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Re: pause-before property for presentations

From: Ian Hickson <ian@hixie.ch>
Date: Thu, 11 Jul 2002 01:28:25 +0100
Message-ID: <3D2CD129.2010502@hixie.ch>
To: Dave Raggett <dsr@w3.org>
Cc: www-style@w3.org

Dave Raggett wrote:
 >
 > I am currently using Linux and would very much like to be able to
 > use XHTML and CSS for presentations. The @media projection {...}
 > feature provides the basic mechanism for dividing an XHTML document
 > into slides when used with the page-break-before property. What's
 > missing is a means to hide sections until the presenter hits the
 > space bar or clicks the mouse etc.

This is an interesting idea.

Would your 'pause-before' property take an integer as a value, letting
all elements with a particular value switch from display:none to their
display value (or from visibility:hidden to their display value?) when
the space bar (or equivalent mechanism) is hit?

Maybe the property could also take a time value, thus allowing content
to be rendered at specific times after loading.

Unfortunately, a common effect wanted by authors of slides is an
animation. A simple property couldn't really provide for the wealth of
animation effects used by authors.

Might a better name for the property be 't-index' or 'pause-until'?


The following is a more comprehensive proposal based on the comments
above:

1. The 'wait-until' property

Elements can be in two states, 'waiting' and 'waited'.

            Name: wait-until
           Value: <integer> | <time>
         Initial: 0
      Applies to: all elements
       Inherited: no
     Percentages: N/A
           Media: all
  Computed value: specified value, except zero time computes to the
                  integer zero.

This property can be used to trigger changes after a specified amount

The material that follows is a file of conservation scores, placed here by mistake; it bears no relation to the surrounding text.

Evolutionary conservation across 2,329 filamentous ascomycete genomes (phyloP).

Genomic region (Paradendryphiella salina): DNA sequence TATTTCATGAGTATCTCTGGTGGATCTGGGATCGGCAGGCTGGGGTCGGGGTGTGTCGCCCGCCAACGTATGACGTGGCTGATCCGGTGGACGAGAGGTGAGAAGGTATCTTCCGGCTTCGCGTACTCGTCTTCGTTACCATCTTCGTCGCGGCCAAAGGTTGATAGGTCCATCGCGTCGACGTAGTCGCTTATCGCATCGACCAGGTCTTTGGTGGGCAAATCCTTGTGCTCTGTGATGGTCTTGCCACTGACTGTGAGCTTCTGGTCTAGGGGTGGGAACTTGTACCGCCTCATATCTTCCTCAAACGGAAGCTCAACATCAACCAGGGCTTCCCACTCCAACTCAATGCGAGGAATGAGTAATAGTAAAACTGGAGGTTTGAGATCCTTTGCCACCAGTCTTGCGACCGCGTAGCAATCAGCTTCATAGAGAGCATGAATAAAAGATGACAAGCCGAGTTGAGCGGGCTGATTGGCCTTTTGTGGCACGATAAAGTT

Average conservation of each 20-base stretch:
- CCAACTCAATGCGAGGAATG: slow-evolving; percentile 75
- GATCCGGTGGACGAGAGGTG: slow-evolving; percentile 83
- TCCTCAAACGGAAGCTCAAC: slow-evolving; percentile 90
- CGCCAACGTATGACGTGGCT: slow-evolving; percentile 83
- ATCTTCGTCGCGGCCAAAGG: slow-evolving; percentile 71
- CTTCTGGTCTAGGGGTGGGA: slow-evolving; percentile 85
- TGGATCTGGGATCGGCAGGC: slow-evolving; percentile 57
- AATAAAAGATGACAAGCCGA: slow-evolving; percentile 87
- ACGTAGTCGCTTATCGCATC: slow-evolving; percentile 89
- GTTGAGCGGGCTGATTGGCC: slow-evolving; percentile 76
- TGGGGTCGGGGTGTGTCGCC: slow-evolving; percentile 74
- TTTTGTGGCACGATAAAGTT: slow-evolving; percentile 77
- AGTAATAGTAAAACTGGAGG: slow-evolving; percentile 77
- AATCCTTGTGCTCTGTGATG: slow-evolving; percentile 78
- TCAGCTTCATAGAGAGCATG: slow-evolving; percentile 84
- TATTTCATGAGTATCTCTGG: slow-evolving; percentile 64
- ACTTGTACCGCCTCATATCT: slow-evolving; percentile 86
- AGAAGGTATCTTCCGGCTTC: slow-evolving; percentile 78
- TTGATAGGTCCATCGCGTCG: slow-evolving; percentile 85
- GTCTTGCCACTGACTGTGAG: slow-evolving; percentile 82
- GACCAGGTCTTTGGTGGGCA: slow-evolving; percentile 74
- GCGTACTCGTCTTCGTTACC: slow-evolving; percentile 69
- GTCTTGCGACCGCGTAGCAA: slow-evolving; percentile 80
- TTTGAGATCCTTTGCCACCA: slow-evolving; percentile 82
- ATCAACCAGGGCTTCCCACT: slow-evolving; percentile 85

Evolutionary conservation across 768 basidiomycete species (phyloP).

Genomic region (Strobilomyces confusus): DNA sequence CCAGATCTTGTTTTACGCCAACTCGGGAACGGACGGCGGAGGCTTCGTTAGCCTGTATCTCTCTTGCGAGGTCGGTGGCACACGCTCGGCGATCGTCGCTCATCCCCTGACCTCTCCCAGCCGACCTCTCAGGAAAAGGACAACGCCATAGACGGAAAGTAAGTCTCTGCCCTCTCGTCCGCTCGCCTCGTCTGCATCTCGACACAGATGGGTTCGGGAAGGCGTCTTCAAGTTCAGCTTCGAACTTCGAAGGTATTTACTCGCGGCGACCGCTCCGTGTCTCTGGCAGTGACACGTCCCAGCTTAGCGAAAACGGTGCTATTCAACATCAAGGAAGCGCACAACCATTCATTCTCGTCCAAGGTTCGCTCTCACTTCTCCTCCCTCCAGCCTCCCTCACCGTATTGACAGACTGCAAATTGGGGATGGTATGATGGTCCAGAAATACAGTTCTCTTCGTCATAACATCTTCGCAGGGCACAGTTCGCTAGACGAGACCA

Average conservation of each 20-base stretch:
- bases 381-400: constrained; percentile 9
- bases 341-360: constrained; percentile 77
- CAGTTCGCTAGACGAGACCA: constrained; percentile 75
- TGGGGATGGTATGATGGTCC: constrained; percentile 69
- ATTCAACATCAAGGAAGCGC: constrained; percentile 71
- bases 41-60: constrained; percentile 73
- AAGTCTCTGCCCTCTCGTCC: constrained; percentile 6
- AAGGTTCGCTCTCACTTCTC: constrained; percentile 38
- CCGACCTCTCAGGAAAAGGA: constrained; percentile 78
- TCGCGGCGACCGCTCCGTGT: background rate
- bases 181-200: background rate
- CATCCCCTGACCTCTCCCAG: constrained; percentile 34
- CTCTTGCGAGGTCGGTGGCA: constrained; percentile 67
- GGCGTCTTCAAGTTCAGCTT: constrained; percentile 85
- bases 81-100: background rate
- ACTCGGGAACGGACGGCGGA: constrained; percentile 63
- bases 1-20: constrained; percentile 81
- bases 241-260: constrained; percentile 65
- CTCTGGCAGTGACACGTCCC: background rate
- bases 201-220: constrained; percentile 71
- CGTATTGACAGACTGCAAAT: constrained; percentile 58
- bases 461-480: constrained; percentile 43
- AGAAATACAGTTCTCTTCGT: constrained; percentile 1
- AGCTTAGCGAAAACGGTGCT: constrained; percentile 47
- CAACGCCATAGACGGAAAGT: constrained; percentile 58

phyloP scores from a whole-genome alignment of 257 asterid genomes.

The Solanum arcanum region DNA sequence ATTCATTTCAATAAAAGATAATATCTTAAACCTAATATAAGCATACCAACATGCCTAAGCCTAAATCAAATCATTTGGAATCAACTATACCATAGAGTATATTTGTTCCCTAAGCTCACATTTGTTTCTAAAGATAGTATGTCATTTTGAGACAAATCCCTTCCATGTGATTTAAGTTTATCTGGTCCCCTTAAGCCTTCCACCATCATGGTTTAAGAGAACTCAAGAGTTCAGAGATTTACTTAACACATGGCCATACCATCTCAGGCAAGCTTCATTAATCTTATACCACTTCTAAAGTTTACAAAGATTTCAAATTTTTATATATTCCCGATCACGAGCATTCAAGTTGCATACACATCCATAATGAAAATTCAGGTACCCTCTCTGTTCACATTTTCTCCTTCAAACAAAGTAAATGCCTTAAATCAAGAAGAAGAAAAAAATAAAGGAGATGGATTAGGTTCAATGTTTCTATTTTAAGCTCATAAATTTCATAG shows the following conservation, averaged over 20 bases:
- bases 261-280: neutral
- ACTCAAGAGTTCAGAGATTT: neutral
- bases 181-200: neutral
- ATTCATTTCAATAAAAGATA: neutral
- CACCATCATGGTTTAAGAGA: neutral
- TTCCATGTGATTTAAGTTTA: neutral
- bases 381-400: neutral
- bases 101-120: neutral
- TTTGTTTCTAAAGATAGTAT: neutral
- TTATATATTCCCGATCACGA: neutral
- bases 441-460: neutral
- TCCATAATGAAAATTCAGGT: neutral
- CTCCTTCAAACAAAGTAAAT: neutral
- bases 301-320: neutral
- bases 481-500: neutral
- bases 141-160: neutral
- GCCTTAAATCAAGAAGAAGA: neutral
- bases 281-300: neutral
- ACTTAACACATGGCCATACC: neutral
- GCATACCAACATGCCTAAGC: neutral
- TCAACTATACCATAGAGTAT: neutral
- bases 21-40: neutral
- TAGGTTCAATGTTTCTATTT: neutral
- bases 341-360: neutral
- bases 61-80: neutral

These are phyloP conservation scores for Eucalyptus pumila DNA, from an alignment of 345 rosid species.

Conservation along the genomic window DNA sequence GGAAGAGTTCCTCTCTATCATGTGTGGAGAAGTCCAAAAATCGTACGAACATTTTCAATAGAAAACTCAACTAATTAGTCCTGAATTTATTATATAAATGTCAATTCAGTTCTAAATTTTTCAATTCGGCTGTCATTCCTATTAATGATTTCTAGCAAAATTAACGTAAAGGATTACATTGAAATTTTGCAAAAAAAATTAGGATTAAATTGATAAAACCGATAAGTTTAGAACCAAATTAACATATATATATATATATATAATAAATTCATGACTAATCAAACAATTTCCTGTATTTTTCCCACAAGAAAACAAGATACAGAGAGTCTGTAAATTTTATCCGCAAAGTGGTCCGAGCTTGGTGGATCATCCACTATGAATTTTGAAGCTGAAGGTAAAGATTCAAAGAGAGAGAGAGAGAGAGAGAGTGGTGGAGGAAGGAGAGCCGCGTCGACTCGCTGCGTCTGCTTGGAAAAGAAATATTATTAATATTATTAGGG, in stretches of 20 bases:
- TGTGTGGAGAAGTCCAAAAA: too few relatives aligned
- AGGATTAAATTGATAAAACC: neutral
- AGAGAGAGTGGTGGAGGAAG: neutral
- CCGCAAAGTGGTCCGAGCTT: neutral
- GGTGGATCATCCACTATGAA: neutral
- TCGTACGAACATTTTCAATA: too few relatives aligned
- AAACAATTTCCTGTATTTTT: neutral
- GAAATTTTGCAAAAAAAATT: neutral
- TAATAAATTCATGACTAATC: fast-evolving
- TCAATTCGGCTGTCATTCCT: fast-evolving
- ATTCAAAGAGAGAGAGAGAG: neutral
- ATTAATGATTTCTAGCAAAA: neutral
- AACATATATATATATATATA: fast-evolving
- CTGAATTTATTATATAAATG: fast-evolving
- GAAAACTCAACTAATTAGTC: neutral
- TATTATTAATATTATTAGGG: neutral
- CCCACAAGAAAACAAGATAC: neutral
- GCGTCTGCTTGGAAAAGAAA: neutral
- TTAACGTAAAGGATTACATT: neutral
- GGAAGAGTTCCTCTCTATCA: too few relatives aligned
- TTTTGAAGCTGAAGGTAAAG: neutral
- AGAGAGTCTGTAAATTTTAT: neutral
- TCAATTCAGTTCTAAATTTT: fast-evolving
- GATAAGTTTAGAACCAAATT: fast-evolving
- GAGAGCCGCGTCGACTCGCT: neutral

of time or after a number of user requests.

If the value is a <time> then the UA will delay that long before
switching the element's state from 'waited' to 'waiting'. A value of
zero time computes to a zero integer.

An <integer> value indicates to the UA that the element should wait
for that many user requests before switching the element from 'waited'
to 'waiting'. A user request would typically consist of uncaptured
mouse clicks or unhandled presses of the space bar, but the exact
interface used is user agent defined. A value of zero means that the
element starts in the 'waited' state.


2. The ':waiting' and ':waited' pseudo-classes

An element that has a zero 'wait-until' value starts in the 'waited'
state, all other elements start in the 'waiting' state. When the
'wait-until' time is reached, or after the user has sent the required
number of requests to the UA, the element switches to the 'waited'
state.

The :waited pseudo-class matches elements in the 'waited' state, and
the :waiting psueod-class matches elements in the 'waiting' state.


3. The 'CSSWaited' event

This event is dispatched to elements after their 'wait-until' time has
elapsed, or the user has notified the UA the requisite number of
times. The event fires before the element's state changes (and thus
before the pseudo-classes have changed).

    * Bubbles: Yes
    * Cancelable: No
    * Context Info: The time elapsed and the index, as appropriate

SMIL can be used with this event to declaratively key animations from
user requests, based on the 'wait-until' property.


4. Examples

These three together will cause a document to have three
user-triggered list items, which will fade in one at a time each time
the user hits the space bar (or whatever mechansim the UA uses).

Stylesheet:

    li:child(1) { wait-until: 1; }
    li:child(2) { wait-until: 2; }
    li:child(3) { wait-until: 3; }
    li:waiting { display: none; }
    li:waited { display: list-item; }


Markup:

    <ol>
     <li> The Separation of Style and Structure </li>
     <li> Declarative User Interaction </li>
     <li> Potential for Animation </li>
    </ol>


Script:

    document.documentElement.addEventListener('CSSWaited', handler, false);

    function handler(event) {
      // animateFloat is a (fictional) library routine which takes
      // four arguments:
      //  a CSSValue to animate
      //  the start value
      //  the end value
      //  the time over which to animate the property, in milliseconds
      // it returns straight away and performs the animation in the
      // background.
      animateFloat(document.getOverrideStyle(event.target,
                                  null).getPropertyCSSValue('opacity'),
                   0, 1, 1000);
    }

-- 
Ian Hickson                                      )\._.,--....,'``.    fL
"meow"                                          /,   _.. \   _\  ;`._ ,.
http://index.hixie.ch/                         `._.-(,_..'--(,_..'`-.;.'
Received on Wednesday, 10 July 2002 20:28:28 GMT

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